I dunno. Maybe we can pull it off after all, but it's a lotta work, and many more "insightful" hitmen besides me will bitch and moan and fret and fear before November. Some will even be paid for it. Listen, why don't we bail for a few minutes, man? How about we go down to the diner and talk about it over some five dollar milkshakes? My credit is good there. I'm a bad motherfucker. Nothing could possibly go wrong, right?

Cross-posted: dkos, dd, pff

July 23, 2008

Shameless Revisionism: My Band Rocks #2: Honey White

Popular demand is a relative thing, but under the circumstances I think it can be humored right now, so this week—ta daaaShameless Revisionism comes early! Yeah, don't all applaud at once, but for this second installment of My Band Rocks-related writings, you get all Honey White all the time. No no, you can thank me later, really, and I'm only half-joking when I say that, because in all honesty, being part of a band like Honey White is probably the artistic high point of my creative life; at our best, Brian, Bryn, Bill and I make some great noise together.

Of course writing about a band's work doesn't really do it justice, especially if you're...in the band, but last week in the Mojo Wire entry I mentioned that in 2006, after playing in bands for ten years I'd been feeling a little anthologistic, or compilationary, or re-evaluatory, or whatever, and thought a little history was in order. Kind of like now. So with the model provided by NME and Uncut, I was off and running with a big old band-related writing project, which was only stopped by the impulse to write fiction.

Anyway, like last week, I've got album essays to show off, plus some extra bits of scrawl as a chaser, so let's begin in the fearful year of 2002 and just let the ego-validation continue, shall we?

The History Mix: Instant Gratification (May 4, 2006)
For some reason, the Honey White "History Mix" essays are a little more serious in tone than the Mojo Wire ones, which is kind of regrettable, because Honey White didn't really take ourselves so seriously (though we did take the music seriously!). Fortunately, this essay for the My Band Rocks E.P., our first studio recording, spends more time on the music than anything else:

Demo discs are strange animals. There are all sorts of unwritten rules involved about recording skill, number of songs, palpable hooks, smart (but not too smart) lyrics, professional composition, thorough presentation, and a myriad of other subjective attributes a band's demo must have in order to merely get a passing glance from someone who thinks their opinion matters. Even so, the least boring, most unique demo discs often sport amateur production value, tentative and unfocused artistic expression, and a limited range of musical proficiency. E.P. discs are weird too; once a relic of the vinyl era, they're often the standard first release by emerging indie groups. Not a single, not an album, but usually more of a bargain than either, an E.P. need not be encumbered by concepts or themes that are inevitably attached to albums, serving as unabashedly incomplete opening salvos in a band's never-ending war of forcing the world to pay attention to them.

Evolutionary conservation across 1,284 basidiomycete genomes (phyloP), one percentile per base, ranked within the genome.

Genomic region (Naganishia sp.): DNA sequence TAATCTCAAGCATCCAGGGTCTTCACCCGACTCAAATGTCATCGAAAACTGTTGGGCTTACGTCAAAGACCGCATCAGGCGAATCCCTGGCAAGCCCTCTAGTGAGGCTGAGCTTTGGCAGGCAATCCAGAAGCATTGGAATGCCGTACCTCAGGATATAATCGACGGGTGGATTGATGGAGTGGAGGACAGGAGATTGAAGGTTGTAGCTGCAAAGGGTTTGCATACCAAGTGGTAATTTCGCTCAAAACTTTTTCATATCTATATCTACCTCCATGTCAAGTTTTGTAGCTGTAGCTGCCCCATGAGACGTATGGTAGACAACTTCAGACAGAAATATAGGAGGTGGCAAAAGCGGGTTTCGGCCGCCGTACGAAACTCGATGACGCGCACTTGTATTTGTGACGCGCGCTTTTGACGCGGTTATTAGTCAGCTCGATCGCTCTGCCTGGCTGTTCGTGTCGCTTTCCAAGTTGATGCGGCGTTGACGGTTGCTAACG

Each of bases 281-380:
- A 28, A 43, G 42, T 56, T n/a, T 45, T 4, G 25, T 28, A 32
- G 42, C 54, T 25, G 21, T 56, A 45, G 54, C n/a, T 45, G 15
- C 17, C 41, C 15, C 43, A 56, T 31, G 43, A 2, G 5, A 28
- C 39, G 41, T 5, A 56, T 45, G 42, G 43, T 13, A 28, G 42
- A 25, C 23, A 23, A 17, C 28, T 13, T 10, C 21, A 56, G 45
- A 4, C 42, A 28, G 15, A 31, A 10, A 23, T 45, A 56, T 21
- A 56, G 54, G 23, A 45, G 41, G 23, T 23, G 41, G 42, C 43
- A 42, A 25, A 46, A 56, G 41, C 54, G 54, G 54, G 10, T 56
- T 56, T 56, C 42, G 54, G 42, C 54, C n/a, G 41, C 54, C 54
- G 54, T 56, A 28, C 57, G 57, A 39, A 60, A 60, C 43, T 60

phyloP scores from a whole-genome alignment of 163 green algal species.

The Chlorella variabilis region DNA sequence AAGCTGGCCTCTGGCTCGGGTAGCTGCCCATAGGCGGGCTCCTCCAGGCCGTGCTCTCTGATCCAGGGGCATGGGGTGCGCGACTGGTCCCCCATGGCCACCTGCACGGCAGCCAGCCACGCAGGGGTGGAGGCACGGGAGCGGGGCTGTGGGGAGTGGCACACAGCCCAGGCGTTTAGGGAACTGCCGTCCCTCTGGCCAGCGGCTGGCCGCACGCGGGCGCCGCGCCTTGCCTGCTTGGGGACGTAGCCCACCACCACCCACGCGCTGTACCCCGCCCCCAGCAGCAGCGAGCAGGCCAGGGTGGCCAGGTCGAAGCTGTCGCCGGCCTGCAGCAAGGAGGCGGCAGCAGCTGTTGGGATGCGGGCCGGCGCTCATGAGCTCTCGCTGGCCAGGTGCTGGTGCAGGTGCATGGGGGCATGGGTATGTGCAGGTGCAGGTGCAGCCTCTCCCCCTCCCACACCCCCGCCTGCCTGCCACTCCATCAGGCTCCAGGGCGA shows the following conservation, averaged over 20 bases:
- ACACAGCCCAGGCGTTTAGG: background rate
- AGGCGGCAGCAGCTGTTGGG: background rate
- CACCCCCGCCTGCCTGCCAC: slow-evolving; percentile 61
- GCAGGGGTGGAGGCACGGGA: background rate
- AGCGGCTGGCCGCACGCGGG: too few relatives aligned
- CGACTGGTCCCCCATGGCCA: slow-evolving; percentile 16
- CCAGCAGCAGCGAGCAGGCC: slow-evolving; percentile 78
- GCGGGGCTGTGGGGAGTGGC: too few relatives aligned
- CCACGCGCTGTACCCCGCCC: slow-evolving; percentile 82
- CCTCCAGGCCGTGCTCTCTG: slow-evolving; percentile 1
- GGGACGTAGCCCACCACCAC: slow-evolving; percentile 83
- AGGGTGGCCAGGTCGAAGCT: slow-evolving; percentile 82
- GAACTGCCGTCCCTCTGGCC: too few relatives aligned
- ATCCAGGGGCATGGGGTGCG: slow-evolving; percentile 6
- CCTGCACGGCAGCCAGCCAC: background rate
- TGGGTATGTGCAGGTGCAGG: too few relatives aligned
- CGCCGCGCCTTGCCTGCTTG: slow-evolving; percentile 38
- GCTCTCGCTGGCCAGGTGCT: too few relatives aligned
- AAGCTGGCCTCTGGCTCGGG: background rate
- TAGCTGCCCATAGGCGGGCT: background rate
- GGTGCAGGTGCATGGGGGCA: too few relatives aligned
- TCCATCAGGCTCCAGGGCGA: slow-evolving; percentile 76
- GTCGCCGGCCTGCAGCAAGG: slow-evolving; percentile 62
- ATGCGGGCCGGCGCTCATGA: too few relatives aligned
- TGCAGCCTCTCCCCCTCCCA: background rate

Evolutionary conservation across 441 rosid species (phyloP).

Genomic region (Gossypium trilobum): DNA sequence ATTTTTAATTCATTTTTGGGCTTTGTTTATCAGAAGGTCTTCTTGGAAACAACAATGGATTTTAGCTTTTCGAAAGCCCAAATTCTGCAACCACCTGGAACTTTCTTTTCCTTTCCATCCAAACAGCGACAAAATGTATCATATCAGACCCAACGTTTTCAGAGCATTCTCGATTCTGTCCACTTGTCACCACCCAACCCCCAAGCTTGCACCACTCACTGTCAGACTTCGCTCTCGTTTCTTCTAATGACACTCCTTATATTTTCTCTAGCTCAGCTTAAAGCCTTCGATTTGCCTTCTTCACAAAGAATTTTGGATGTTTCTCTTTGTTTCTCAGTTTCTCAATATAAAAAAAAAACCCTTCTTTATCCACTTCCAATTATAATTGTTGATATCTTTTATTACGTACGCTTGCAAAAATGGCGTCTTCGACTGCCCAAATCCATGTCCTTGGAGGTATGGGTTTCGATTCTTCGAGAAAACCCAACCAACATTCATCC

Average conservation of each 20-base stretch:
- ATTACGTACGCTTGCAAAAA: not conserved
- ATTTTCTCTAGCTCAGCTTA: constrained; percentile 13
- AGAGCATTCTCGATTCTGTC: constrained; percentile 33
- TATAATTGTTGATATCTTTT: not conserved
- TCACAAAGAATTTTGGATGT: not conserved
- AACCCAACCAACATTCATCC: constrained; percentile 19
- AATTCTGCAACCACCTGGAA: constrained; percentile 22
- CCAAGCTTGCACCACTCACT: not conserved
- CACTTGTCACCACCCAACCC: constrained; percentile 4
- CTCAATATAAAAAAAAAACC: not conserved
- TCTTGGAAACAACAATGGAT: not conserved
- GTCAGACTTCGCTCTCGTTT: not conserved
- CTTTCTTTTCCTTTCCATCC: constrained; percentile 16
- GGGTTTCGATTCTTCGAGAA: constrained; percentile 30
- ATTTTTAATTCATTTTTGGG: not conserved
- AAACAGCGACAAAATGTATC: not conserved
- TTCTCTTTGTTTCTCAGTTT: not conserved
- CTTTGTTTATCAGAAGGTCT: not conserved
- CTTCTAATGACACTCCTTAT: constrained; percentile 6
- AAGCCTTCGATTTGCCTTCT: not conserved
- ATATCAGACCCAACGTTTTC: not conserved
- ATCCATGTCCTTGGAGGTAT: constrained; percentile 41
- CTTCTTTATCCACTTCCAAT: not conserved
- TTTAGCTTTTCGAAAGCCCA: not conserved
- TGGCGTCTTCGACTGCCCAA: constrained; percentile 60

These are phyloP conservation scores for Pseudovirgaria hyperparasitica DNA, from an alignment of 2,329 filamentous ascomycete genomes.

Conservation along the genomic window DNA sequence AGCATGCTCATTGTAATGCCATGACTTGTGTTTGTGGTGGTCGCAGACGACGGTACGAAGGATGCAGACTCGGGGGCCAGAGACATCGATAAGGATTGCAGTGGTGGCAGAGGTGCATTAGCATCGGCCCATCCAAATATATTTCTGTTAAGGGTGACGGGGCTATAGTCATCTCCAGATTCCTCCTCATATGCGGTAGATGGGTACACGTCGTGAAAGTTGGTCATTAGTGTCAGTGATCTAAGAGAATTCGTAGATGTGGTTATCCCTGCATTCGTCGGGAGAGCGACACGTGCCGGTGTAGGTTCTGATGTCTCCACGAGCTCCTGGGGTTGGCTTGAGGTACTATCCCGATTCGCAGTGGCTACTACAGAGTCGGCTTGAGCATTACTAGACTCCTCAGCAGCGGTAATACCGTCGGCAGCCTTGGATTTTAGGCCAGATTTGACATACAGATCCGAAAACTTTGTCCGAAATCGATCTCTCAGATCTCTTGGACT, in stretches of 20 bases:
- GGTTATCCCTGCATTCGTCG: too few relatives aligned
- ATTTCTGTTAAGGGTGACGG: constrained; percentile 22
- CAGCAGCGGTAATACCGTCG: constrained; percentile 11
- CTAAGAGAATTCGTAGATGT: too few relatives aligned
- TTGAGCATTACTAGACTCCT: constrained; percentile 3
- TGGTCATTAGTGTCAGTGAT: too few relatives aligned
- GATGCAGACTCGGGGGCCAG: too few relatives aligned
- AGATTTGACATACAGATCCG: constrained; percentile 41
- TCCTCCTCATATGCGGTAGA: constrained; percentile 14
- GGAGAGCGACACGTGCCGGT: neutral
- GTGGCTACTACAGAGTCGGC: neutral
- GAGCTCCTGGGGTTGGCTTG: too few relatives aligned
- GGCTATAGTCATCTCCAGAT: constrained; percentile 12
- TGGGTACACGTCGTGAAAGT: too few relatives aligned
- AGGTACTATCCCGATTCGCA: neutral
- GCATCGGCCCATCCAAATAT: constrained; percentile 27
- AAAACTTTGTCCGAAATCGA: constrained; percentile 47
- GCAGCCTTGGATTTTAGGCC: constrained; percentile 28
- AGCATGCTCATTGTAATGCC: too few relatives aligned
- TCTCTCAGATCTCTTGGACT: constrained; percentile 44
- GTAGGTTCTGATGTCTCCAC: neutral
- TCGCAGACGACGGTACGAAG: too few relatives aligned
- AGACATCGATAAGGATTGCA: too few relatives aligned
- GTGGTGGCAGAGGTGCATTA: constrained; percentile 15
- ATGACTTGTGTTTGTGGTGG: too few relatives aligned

The History Mix: Performance Enhancement (Sep. 10, 2006)
Honey White's live albums are certainly a mixed bag, but the fact that there are four of them speaks equally, I think, to the amount of good performances we had, as much as to my compulsive reflex of recording everything we did. Mashing together the first two (Live and Unprofessional and Epic Noise Now) into this essay puts them on more of a level playing field with the studio discs, which is fitting because even though they're the "best" of the self-produced stuff we've got, and have a unique and fun slapdash energy, they can't touch the professionally-made stuff. Anyway:
Unencumbered (at first) by the time constraints of a conventional club gig, Honey White steadily compiled a massive arsenal of songs for their 2002-2003 sets. The few originals from the new My Band Rocks E.P. alternated with jumpy, frantic versions of Bryn and Keir's best Mojo Wire tunes, plus two Bryn solo instrumentals, and spiced up with some unique cover choices, notably Jeff Buckley's "Lover, You Should've Come Over", Cracker's "Been Around The World", Neil Young's "Dead Man" theme, Johnny Cash's version of "Wayfaring Stranger", and the occasional Radiohead song done solo by Bryn. The actual locations varied widely, from the usual backyard Isla Vista keg parties (and one outdoor carnival in Goleta) to smaller indoor venues in Isla Vista, Santa Barbara, and on campus at UCSB. The band adjusted the sets for each appearance, sometimes throwing them out altogether pre- or mid- show, but always managed to pull off a comprehensive showcase of their songs, and both these discs exemplify Honey White's wide range of material.
Some Reassembly Required (Aug. 15, 2006)
Not exactly an album essay; more like a warm-up for the "Performance Enhancement" one above, full of extra stuff I couldn't fit into that essay. It's basically a song-by-song commentary on one of Honey White's early accomplishments: easily re-working lots of older songs by other people for the sake of fattening our sets, and I liked the idea of describing how the songs grew and changed. It even got a bit gonzo for some: